Change or Chance (Part 4) The Hybrid Structure and Building a Guiding Coalition

The Hybrid Structure and Building a Guiding Coalition

We’ve discussed:

Part 1 change leadership and change management

Part 2 the role and importance of the executive sponsor

Part 3 creating a sense of urgency

In part 4, we look at the role of the Guiding Coalition (GC) as a key element of a successful change program.

Traditional business hierarchies were developed in the late 19th and early 20th centuries to create stable, repeatable, dependable, efficient, and low-cost processes during, and following, the first industrial revolution – “Industry 1”. 

The emphasis has been upon stability, reliability and efficiency.

We’re now in “Industry 4” – the internet of things (IoT) and artificial intelligence (AI) – and are about to voyage into “Industry 5”, with its emphasis on social responsibility and People and Planet.

Organisations need to structure for the current and impending paradigms.  “Industry 1” edifices won’t cut it.

We face an accelerating rate of change, and we need structures that can meet this challenge now and in the future. 

Enter the hybrid structure.

Pioneered by the pre-eminent authority on change and transformation, Dr John Kotter of Harvard Business School and Kotter Inc, the hybrid structure places a “creative network” alongside the traditional hierarchical model, explained by Dr Kotter here……and we’ll discuss this further, and in detail, later in this series.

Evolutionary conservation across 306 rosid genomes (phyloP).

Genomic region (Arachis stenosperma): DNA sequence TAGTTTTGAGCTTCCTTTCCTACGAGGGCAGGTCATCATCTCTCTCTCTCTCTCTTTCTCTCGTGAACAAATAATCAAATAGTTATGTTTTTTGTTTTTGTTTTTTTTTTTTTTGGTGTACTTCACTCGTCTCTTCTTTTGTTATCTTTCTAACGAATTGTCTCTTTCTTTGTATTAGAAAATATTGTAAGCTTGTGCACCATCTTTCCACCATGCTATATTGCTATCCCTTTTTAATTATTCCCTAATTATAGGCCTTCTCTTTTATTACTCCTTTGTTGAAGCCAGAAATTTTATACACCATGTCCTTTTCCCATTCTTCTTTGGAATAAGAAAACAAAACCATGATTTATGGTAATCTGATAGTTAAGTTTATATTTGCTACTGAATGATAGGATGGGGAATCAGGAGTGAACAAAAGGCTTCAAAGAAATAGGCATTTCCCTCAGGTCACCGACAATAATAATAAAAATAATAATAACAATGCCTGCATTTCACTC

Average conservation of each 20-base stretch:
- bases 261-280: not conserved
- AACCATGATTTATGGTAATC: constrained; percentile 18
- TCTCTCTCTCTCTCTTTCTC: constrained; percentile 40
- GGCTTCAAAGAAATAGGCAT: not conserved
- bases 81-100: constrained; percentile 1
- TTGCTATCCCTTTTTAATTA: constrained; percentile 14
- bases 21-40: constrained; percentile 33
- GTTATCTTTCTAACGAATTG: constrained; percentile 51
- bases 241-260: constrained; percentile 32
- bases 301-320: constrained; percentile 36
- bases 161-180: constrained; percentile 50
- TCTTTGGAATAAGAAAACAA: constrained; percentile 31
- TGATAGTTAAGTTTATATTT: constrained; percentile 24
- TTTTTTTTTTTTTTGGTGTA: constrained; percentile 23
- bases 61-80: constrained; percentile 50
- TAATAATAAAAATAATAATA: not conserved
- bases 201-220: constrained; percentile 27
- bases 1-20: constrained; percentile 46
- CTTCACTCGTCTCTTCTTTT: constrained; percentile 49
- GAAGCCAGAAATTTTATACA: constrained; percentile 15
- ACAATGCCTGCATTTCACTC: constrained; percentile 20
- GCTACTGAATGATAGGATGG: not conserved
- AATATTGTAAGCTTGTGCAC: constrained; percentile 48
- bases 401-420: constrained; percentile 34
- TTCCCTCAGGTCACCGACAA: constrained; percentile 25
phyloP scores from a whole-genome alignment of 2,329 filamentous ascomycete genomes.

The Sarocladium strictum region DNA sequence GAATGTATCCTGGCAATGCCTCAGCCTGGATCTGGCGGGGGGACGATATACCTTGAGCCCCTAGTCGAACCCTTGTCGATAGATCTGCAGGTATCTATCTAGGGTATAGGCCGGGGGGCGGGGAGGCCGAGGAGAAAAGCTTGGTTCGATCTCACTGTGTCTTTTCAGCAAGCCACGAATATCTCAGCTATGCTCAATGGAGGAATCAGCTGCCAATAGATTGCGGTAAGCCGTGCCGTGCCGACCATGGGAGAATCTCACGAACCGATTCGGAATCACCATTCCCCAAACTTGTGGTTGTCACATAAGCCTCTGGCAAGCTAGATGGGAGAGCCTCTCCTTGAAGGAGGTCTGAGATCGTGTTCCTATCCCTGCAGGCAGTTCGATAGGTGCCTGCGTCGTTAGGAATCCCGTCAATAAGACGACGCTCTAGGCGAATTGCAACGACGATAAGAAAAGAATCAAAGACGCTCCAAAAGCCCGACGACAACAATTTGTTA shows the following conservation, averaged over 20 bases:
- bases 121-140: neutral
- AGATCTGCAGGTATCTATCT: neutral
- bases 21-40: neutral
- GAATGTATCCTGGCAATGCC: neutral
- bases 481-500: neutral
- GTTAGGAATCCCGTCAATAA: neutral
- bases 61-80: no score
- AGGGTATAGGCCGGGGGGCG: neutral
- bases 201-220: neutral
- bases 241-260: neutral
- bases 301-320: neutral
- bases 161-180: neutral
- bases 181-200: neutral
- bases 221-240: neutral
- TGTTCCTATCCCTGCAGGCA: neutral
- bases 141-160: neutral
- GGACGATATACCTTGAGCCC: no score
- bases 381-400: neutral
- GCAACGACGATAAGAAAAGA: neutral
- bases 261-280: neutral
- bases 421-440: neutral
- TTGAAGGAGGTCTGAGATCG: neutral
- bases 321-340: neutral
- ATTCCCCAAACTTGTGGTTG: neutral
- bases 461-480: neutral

Cue the “Guiding Coalition” (GC) – an essential group that coordinates the work of the creative network and its critical integration with the hierarchy.

The result of this hybrid is an organisation that is both stable, reliable, and efficient (it’s hierarchical structure) and flexible, creative, and agile (its creative network), both working in concert, via the GC.

The GC itself is populated by members of the organisation who are carefully trained and selected for the role. 

They understand the importance of the principles and accelerators of change (more of these later in this series), of which “urgency”, covered in Part 3 of this series, is but one. 

The GC members understand the critical importance of effective and authentic communications with the entire organisation, particularly with respect to innovation and change. 

They practice change leadership and facilitate change management and they enlist and encourage, “the volunteer army” (more later!) that populates and drives the creative network.

So, our effective change and transformation model is building.

Subsequent parts of this series, we’ll overview the principles and accelerators that are the glue of the change and transformation program, and that are designed to work holistically to significantly enhance the probability of a successful and satisfying change/transformation strategy.

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Barry Eustance CMgr MCMI

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